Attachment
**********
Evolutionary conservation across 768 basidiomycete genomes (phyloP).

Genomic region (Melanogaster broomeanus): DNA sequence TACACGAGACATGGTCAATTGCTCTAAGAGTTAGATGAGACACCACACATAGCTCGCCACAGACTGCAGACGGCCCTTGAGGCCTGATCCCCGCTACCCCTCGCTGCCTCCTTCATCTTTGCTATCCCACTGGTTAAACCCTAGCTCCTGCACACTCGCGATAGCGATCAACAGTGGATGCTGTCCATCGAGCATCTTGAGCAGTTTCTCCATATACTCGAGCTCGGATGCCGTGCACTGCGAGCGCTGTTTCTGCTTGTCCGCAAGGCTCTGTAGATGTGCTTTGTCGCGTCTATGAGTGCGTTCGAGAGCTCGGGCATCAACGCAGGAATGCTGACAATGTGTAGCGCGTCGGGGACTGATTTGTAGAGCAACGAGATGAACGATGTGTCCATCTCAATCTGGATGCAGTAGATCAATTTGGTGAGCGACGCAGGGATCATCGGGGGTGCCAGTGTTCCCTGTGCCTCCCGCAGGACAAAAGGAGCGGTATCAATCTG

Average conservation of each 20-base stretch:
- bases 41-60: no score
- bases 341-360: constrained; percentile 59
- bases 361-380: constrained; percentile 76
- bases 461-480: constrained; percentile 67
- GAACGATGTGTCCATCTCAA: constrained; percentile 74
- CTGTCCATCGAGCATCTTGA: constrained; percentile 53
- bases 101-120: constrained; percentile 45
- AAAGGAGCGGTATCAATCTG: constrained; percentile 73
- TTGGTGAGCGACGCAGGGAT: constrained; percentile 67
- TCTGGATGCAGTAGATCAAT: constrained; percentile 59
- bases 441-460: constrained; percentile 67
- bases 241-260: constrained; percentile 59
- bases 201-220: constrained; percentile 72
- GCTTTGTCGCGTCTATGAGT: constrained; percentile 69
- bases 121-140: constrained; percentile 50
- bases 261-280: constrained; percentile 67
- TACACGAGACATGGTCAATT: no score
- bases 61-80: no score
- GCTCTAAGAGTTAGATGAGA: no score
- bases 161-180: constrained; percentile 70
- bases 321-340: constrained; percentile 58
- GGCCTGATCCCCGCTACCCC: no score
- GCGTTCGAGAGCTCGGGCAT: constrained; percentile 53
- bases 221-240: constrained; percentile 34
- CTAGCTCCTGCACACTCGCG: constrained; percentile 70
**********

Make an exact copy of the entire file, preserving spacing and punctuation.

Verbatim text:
Evolutionary conservation across 768 basidiomycete genomes (phyloP).

Genomic region (Melanogaster broomeanus): DNA sequence TACACGAGACATGGTCAATTGCTCTAAGAGTTAGATGAGACACCACACATAGCTCGCCACAGACTGCAGACGGCCCTTGAGGCCTGATCCCCGCTACCCCTCGCTGCCTCCTTCATCTTTGCTATCCCACTGGTTAAACCCTAGCTCCTGCACACTCGCGATAGCGATCAACAGTGGATGCTGTCCATCGAGCATCTTGAGCAGTTTCTCCATATACTCGAGCTCGGATGCCGTGCACTGCGAGCGCTGTTTCTGCTTGTCCGCAAGGCTCTGTAGATGTGCTTTGTCGCGTCTATGAGTGCGTTCGAGAGCTCGGGCATCAACGCAGGAATGCTGACAATGTGTAGCGCGTCGGGGACTGATTTGTAGAGCAACGAGATGAACGATGTGTCCATCTCAATCTGGATGCAGTAGATCAATTTGGTGAGCGACGCAGGGATCATCGGGGGTGCCAGTGTTCCCTGTGCCTCCCGCAGGACAAAAGGAGCGGTATCAATCTG

Average conservation of each 20-base stretch:
- bases 41-60: no score
- bases 341-360: constrained; percentile 59
- bases 361-380: constrained; percentile 76
- bases 461-480: constrained; percentile 67
- GAACGATGTGTCCATCTCAA: constrained; percentile 74
- CTGTCCATCGAGCATCTTGA: constrained; percentile 53
- bases 101-120: constrained; percentile 45
- AAAGGAGCGGTATCAATCTG: constrained; percentile 73
- TTGGTGAGCGACGCAGGGAT: constrained; percentile 67
- TCTGGATGCAGTAGATCAAT: constrained; percentile 59
- bases 441-460: constrained; percentile 67
- bases 241-260: constrained; percentile 59
- bases 201-220: constrained; percentile 72
- GCTTTGTCGCGTCTATGAGT: constrained; percentile 69
- bases 121-140: constrained; percentile 50
- bases 261-280: constrained; percentile 67
- TACACGAGACATGGTCAATT: no score
- bases 61-80: no score
- GCTCTAAGAGTTAGATGAGA: no score
- bases 161-180: constrained; percentile 70
- bases 321-340: constrained; percentile 58
- GGCCTGATCCCCGCTACCCC: no score
- GCGTTCGAGAGCTCGGGCAT: constrained; percentile 53
- bases 221-240: constrained; percentile 34
- CTAGCTCCTGCACACTCGCG: constrained; percentile 70